Originally Posted by hydrurga
The term "computer virus" has been accepted and used for many many years, referring initially to a program's ability to replicate and spread like a biological virus, and then latterly, erroneously, as a general term to refer to all malware.
I prefer the general term malware myself to designate all the programs written with malicious results in mind, because of the ever-increasing mix of insertion and propagation technologies involved.
Yes, I try to stamp-out the word "virus" in this context because many people don't
really understand how these things spread. Human words have human implications. Even "malware" is a bit of a trademark. "Rogue software" is a little more descriptive, I think.
One caution I would make, just from reading this thread, is ... "So, this-or-that tool requires sudo. Can you, with the ordinary account that you use every day, issue that command?"
If so, then they only need to trick you somehow into entering your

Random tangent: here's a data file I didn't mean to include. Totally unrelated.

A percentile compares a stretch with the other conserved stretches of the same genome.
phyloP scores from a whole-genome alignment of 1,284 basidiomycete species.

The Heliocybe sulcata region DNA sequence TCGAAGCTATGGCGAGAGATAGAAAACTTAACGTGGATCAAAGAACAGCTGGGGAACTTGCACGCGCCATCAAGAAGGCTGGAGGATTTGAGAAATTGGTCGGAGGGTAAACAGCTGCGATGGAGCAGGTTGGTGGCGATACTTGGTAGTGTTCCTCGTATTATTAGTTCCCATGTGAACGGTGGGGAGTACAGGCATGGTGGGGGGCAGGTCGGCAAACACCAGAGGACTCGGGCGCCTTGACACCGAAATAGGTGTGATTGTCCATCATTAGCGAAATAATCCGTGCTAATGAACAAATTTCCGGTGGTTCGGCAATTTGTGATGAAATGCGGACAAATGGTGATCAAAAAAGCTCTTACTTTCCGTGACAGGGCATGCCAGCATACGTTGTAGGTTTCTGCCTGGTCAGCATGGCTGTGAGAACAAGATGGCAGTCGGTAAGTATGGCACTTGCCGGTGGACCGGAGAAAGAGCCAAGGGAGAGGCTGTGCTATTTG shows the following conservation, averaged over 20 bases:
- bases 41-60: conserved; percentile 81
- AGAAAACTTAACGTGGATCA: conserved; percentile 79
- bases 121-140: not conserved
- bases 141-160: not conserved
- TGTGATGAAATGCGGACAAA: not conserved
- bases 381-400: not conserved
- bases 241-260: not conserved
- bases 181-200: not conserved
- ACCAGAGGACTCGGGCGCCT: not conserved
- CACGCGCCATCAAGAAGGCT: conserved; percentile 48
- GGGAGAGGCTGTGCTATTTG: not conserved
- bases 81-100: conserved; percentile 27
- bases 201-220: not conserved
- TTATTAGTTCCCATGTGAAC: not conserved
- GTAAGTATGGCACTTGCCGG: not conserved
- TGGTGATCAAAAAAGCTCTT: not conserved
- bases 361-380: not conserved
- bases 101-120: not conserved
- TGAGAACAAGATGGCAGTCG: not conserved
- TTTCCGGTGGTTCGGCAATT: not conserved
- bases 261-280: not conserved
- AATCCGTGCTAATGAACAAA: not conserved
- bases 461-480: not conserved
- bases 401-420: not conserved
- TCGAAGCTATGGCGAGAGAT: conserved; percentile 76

password in order to run amok on your Linux
system! They've got "the root password," and that password is ... yours!
The same exploit comes in Windows from being an Administrator ... as most people are. And, heaven help them if they're using the "Home Editions," in which many tools for maintaining system security simply aren't provided.
You may or may not have noticed that Apple, in their latest (El Capitan) OS/X release, instituted changes which restrict the traditionally all-powerful capabilities of "the root user." These changes are not original to them ... they've been available for some time ... but they're the first time that such things have been universally deployed, AFAIK.